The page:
|Tropical storm (SSHWS/NWS)|
1-minute sustained: |
45 mph (75 km/h)
|Lowest pressure||999 mbar (hPa); 29.5 inHg|
|Damage||$4 million (1991 USD)|
|Areas affected||Florida (Daytona Beach)|
|Part of the 1991 Atlantic hurricane season|
Tropical Storm Bob was a tropical cyclone that was notable for causing a tornado that severly damaged the Daytona International Speedway. It was the second tropical cyclone and second named storm of the 1991 Atlantic hurricane season.
On August 1, a patch of thunderstorm activity spawned up in the Gulf Stream. It was quite evident a tropical cyclone was forming. A Hurricane Hunters flight was sent to investigate the disturbance. It reported deep organization near the center, and a closed circulation was clearly identified. This information prompted the National Hurricane Center (NHC) to upgrade the system to Tropical Depression Two at 1200 UTC on August 2, less than 24 hours after Tropical Storm Ana was named. Despite the very warm waters of the Gulf Stream, as well as exceptionally low wind shear, the depression struggled to get past 35 miles per hour (mph) and 1000 millibars (mb) for the next 30 hours. At 2100 UTC on August 3, after failing to develop a well organized structure, Tropical Depression Two made landfall near Daytona Beach, Florida with winds of 35 mph and a pressure of 999 mb. But over land, an extraordinarly rare event occured. Primairly due to Lake Okeechobee's warm waters, the depression actually intensified over land to the point where at 40 knot (kt) (or 45 mph) windspeed was recorded at Orlando International Airport, prompting the NHC to upgrade Tropical Depression Five to a tropical storm and name it Bob at 0300 UTC August 4. Bob exited into the Gulf of Mexico three hours later. After entering the Gulf of Mexico, Bob began a short-lived Fujiwhara interaction with Tropical Storm Ana. It reached a peak intensity of 45 mph and 999 mb at 0900 UTC on August 4. One hour later, Bob weakened to a tropical depression and was heavily sheared by Ana's circulation. Over the next two hours, Bob started to degenerate into a spiral swirl of clouds on the southern edge of Ana, and was completely absorbed by 1200 UTC. For details after the merger, please see Ana's meteorological history.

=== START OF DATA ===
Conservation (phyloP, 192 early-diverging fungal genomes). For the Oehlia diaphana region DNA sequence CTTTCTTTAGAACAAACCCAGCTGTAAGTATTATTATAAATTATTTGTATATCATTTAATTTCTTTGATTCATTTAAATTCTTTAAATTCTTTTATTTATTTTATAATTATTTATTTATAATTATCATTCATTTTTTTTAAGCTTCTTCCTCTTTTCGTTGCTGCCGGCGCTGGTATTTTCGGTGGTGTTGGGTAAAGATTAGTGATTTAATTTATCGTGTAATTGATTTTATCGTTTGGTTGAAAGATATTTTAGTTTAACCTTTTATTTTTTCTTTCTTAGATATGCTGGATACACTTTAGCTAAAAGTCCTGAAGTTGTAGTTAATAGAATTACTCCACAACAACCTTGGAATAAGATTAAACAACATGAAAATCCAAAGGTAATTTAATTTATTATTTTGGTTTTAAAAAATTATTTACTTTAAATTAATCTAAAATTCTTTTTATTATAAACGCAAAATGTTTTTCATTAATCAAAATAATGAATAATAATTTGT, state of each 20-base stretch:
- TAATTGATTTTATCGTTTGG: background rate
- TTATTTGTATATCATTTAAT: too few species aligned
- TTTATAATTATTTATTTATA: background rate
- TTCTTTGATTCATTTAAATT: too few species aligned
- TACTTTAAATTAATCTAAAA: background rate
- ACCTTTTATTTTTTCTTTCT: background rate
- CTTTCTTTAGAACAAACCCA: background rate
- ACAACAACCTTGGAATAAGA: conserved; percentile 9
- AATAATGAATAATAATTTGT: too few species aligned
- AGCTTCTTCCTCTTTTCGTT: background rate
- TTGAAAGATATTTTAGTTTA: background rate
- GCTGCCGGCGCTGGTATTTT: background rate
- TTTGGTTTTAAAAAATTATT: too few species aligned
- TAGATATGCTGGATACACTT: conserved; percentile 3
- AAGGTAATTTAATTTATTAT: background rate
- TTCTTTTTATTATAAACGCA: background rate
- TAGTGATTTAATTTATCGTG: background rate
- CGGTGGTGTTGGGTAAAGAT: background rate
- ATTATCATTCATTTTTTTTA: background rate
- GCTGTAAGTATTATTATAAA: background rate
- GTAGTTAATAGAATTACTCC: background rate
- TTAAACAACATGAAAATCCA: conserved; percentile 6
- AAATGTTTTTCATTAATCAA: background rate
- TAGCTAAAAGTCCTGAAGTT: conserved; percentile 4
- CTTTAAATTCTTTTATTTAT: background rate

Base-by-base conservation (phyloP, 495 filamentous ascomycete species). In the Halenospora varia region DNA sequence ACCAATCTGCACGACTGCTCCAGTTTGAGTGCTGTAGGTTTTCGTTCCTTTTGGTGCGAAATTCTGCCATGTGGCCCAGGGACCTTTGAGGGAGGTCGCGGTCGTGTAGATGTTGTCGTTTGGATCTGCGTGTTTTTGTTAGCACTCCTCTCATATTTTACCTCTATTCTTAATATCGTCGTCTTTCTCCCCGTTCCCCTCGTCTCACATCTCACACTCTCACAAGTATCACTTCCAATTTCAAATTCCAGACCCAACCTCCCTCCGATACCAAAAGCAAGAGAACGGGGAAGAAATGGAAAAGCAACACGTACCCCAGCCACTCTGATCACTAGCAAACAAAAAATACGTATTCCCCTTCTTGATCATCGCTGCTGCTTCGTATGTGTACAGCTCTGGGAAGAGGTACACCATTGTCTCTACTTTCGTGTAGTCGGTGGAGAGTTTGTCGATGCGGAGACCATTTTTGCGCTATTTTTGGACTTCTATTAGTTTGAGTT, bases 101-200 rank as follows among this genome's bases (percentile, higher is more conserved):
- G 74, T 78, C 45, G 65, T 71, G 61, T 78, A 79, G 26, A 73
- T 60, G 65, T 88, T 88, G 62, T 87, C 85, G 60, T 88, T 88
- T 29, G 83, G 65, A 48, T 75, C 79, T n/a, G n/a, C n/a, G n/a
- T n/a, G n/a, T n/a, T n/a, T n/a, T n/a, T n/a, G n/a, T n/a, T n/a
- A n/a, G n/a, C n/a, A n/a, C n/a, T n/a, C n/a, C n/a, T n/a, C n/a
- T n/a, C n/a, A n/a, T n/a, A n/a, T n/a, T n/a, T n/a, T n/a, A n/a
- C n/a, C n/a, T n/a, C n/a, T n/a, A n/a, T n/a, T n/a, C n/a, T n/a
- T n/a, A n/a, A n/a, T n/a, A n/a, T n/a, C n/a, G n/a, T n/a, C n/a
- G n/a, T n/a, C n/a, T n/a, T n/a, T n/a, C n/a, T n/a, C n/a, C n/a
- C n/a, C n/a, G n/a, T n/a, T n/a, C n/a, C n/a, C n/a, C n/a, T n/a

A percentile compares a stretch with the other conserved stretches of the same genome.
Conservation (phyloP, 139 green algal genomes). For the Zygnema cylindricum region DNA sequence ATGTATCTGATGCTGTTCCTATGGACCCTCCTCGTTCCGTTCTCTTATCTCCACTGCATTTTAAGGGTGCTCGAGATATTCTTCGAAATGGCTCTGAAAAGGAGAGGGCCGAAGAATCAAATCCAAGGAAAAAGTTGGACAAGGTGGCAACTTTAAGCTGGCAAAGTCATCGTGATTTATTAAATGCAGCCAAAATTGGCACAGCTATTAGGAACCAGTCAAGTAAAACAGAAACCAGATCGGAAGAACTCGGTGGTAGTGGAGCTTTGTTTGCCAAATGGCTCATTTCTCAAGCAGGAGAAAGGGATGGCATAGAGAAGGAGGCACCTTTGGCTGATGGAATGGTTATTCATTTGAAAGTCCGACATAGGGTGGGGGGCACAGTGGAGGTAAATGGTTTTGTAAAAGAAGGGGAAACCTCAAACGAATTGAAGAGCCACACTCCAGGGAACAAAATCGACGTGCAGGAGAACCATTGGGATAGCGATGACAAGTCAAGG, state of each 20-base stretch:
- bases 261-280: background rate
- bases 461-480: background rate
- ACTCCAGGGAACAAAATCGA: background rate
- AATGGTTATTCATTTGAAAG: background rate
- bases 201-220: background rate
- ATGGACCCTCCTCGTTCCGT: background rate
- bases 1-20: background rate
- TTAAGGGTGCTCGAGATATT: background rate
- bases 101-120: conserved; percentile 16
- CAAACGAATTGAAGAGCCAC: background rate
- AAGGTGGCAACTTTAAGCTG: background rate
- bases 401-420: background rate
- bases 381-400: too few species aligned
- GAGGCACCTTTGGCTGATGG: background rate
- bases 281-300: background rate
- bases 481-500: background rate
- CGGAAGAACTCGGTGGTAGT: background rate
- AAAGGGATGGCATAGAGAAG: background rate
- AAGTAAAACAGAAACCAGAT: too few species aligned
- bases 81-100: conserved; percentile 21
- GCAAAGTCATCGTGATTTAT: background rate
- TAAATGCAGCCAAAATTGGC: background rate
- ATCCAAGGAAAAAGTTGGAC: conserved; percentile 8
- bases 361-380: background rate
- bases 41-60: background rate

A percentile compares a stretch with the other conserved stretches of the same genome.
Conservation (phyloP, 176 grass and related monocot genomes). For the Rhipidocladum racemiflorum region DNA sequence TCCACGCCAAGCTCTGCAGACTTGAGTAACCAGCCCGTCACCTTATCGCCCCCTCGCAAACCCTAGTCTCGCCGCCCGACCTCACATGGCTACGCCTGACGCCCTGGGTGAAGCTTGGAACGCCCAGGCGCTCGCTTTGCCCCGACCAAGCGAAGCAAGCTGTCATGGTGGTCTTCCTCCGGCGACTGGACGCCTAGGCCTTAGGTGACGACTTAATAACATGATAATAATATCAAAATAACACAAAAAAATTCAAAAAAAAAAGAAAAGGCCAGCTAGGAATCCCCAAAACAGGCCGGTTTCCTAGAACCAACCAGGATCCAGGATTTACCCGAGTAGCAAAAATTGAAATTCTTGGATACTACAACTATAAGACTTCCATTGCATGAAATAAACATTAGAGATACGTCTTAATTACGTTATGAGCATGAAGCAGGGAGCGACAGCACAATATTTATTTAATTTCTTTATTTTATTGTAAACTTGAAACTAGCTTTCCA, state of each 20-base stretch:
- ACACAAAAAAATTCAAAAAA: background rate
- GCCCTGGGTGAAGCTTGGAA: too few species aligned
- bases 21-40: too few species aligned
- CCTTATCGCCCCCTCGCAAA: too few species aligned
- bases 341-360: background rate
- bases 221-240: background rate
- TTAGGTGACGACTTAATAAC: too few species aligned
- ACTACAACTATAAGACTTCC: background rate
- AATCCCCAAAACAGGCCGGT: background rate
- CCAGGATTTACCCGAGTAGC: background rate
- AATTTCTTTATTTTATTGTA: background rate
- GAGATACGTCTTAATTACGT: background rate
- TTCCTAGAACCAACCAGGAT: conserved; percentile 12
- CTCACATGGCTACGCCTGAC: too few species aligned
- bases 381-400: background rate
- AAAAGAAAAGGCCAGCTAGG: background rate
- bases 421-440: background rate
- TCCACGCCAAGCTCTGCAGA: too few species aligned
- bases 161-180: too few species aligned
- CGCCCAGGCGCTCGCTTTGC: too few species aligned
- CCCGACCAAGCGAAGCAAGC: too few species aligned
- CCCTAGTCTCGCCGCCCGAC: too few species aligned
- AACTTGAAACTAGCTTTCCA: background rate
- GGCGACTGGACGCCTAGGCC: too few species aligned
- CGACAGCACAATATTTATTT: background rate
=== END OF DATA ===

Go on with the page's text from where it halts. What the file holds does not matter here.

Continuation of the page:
Preparations and impact
Many people took some minimal care of their belongings. Windows were boarded up, gas stations all over the coast reported long lines of cars, and food prices went down 40%. No one wanted to bear a tropical cyclone of any kind.
However, in Daytona Beach, damage got a bit more extreme. The storm surge caused another $500,000 (1991 USD) to shops, coastal villas, and other low rising structures. But the most notable damage occured when two tornadoes touched down. One was a F0 that caused no known damage, but the other was a F4 that tossed racecars into the Daytona International Speedway, causing $3 million (1991 USD) from racecar explosions and track damages.
Aftermath and records
While most areas bob hit quickly recovered, the Daytona International Speedway took a year to rebuild, even with funding from the government. Numerous race car drivers lost their cars and had to waste all their money to buy new ones. This caused unemployment rates to dracastically rise for a couple months. Since the incident, August 4 is unoffically called "Speedway Apocalypse Day" by local citizens.
The Floridian government sent a request for the name Bob to be retired in the spring of 1992 (when the World Meteorological Organization (WMO) retires names) because of the effects at the Daytona International Speedway. The WMO accepted the request, and the name Bob was retired from List I of the Atlantic hurricane naming lists, and was replaced with Bill for the 1997 season. Upon being retired, Bob became the first sub-hurricane strength storm to have its name retired.